6th March 2017
As part of the Government’s drive to train three million new apprentices by 2020 the new Apprenticeship levy will require some employers to invest, with the size of the investment dependent on the size of the business. This blog explores what it may mean for your business
When is it Happening?
The Apprenticeship Levy will be introduced in April 2017, affecting all employers operating in the UK who have a pay bill over £3 million each year.
A company’s annual pay bill is calculated as all payments to employees that are subject to employer Class 1 secondary National Insurance contributions, such as wages, bonuses and commissions.
How will it work?
Apprenticeship Levy is charged at 0.5% of your annual pay bill but you are given a £15,000 annual allowance to offset against this.
For example: If your April 2017 pay bill is £300,000, your levy of 0.5% would be £1500 less £1250 allowance, so you would pay a £250 levy for April 2017. Funds, including any top-ups, will automatically expire 18 months after they enter an account unless they are spent on apprenticeship training. However, the government has highlighted that it will let users know “in good time” whether any funds are due to expire.
The levy will not affect the way companies fund training for apprentices who started an apprenticeship programme before 1 May 2017. Businesses will need to carry on funding training for these apprentices under the terms and conditions that were in place at the time the apprenticeship started.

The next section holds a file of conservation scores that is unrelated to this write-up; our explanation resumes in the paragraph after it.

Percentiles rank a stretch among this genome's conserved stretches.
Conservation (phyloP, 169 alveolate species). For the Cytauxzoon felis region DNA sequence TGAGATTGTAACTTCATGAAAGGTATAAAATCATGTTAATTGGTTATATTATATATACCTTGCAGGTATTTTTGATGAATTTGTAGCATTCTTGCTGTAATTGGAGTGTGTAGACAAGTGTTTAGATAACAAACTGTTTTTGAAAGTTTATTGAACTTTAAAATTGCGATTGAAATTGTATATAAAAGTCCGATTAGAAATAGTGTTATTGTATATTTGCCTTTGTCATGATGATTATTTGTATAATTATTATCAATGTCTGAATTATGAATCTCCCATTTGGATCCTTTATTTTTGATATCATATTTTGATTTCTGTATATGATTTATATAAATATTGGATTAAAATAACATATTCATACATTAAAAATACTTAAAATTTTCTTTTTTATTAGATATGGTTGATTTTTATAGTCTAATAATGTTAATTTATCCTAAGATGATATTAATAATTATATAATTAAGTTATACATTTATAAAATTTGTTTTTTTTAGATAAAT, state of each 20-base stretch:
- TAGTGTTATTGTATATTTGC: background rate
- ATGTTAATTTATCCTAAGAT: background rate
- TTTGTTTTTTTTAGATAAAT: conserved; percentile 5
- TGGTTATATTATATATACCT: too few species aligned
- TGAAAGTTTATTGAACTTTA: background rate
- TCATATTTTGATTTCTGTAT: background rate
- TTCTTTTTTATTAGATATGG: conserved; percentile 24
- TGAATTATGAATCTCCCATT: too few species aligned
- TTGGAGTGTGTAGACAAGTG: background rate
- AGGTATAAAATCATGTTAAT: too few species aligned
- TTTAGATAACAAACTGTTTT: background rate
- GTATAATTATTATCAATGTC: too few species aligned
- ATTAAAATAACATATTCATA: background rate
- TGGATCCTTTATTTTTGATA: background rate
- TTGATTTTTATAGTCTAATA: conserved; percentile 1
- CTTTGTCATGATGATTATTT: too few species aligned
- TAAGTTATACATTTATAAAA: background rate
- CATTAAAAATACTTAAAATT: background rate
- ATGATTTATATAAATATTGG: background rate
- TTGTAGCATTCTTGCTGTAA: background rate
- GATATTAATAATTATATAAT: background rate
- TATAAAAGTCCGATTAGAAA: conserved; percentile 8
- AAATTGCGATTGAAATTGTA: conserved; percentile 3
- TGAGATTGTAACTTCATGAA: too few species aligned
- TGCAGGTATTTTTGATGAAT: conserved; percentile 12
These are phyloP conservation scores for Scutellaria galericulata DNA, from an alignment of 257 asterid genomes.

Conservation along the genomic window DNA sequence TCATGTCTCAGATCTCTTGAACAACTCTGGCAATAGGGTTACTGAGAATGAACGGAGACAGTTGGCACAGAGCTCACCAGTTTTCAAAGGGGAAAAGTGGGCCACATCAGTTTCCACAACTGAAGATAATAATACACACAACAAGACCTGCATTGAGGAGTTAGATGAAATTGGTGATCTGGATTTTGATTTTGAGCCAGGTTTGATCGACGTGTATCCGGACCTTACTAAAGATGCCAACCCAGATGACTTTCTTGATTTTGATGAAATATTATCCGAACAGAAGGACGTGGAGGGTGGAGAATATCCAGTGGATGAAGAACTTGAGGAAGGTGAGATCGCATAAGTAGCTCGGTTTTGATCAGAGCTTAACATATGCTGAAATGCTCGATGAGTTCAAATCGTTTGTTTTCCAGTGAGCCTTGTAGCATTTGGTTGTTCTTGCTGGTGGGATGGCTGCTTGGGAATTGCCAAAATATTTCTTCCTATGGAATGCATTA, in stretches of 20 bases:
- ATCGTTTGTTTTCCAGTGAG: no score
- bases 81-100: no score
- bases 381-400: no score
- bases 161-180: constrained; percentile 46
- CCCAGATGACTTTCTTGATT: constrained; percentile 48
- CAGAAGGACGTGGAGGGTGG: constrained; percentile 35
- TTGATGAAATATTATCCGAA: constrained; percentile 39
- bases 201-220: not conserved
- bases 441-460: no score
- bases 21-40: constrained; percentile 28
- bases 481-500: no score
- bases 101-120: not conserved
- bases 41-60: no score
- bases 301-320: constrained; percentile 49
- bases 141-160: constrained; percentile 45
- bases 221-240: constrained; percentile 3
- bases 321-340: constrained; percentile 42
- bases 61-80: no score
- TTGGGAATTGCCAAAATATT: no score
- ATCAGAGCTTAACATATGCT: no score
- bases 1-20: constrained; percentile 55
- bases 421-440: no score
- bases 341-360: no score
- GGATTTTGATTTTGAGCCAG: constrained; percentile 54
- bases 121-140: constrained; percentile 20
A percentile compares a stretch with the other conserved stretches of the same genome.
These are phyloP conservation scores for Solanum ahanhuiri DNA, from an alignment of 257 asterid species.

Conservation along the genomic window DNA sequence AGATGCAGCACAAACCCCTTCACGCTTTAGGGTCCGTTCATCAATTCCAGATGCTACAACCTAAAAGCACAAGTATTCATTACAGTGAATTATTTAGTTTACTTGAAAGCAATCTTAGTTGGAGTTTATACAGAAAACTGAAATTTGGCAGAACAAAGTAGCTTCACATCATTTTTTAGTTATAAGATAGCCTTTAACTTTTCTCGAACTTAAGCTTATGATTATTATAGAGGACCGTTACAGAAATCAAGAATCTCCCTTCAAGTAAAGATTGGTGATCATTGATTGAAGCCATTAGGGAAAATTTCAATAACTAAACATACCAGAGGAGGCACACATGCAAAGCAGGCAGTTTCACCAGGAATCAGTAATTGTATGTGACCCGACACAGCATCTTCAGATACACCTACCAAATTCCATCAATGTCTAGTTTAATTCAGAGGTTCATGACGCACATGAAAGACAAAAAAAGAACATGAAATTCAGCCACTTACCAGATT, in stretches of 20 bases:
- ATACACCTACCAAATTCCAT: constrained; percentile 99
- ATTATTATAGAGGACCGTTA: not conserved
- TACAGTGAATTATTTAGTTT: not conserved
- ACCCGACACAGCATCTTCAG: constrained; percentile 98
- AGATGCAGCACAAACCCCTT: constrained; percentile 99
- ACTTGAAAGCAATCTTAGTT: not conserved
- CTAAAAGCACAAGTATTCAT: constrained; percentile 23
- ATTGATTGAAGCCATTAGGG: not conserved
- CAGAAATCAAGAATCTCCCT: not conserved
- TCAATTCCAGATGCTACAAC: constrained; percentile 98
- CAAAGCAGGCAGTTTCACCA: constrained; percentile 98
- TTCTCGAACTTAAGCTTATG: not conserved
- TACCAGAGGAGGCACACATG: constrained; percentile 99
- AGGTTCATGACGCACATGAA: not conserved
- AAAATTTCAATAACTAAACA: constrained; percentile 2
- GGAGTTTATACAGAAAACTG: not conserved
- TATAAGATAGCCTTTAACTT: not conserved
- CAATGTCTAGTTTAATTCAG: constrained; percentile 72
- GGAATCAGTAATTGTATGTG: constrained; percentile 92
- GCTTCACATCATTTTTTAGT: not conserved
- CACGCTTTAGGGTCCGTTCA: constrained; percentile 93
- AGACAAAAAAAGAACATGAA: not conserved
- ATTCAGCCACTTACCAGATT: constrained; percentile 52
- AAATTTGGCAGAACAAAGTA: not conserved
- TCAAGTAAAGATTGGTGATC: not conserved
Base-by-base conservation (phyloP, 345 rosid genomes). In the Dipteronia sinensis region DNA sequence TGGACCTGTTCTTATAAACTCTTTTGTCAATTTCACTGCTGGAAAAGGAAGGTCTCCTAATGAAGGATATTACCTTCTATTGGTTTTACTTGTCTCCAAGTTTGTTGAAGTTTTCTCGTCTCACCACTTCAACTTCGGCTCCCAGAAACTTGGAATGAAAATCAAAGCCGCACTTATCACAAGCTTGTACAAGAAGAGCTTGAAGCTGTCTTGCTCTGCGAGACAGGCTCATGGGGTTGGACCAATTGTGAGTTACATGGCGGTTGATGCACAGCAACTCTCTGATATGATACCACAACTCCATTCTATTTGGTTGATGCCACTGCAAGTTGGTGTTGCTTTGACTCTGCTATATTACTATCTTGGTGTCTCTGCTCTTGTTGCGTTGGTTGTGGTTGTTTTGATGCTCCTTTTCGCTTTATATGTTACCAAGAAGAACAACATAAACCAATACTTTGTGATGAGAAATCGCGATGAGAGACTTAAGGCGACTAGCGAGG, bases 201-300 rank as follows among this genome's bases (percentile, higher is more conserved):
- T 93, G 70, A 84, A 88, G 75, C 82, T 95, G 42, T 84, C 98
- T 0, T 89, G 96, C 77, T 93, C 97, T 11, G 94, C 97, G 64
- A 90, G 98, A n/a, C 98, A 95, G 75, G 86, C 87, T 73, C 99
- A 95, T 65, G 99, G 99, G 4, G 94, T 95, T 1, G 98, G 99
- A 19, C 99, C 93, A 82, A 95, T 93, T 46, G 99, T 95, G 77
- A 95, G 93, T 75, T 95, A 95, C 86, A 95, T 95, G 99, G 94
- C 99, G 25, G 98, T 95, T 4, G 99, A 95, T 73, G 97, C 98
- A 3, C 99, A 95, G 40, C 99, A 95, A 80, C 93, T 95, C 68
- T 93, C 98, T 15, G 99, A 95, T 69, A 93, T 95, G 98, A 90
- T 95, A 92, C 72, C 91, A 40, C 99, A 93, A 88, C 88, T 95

How can it be reported?
Businesses will be required to report and pay their levy to HMRC through the payroll process via an RTI EPS submission each month. Once you have declared the levy to HMRC, you will be able to access funding for apprenticeships through the new apprenticeship service account. HMRC are working with employers to test and improve the service before inviting all levy-paying employers to register for the service.
If you are unsure if you qualify, you must contact HMRC for further advice. As with the employment allowance, this levy is shared across a group of linked companies.
How will Non- paying employers pay for their apprentices?
It has been suggested that the government plans to decrease the amount that smaller firms will have to pay towards the cost of apprenticeships training. Employers of all sizes are supposed to pay a third of training costs with the Skills Funding Agency agrees to covering the rest, under the pilot for new apprenticeships. For every £1 invested by such employers, it is understood that the SFA will pay up to £9. This would mean providers are to be paid as much as 90 per cent from SFA coffers — although employers not paying the levy would still have to contribute around 10 per cent in cash first.
Further details are expected shortly which will clarify the contributions that SMEs and non-levy paying employers will make towards apprenticeships.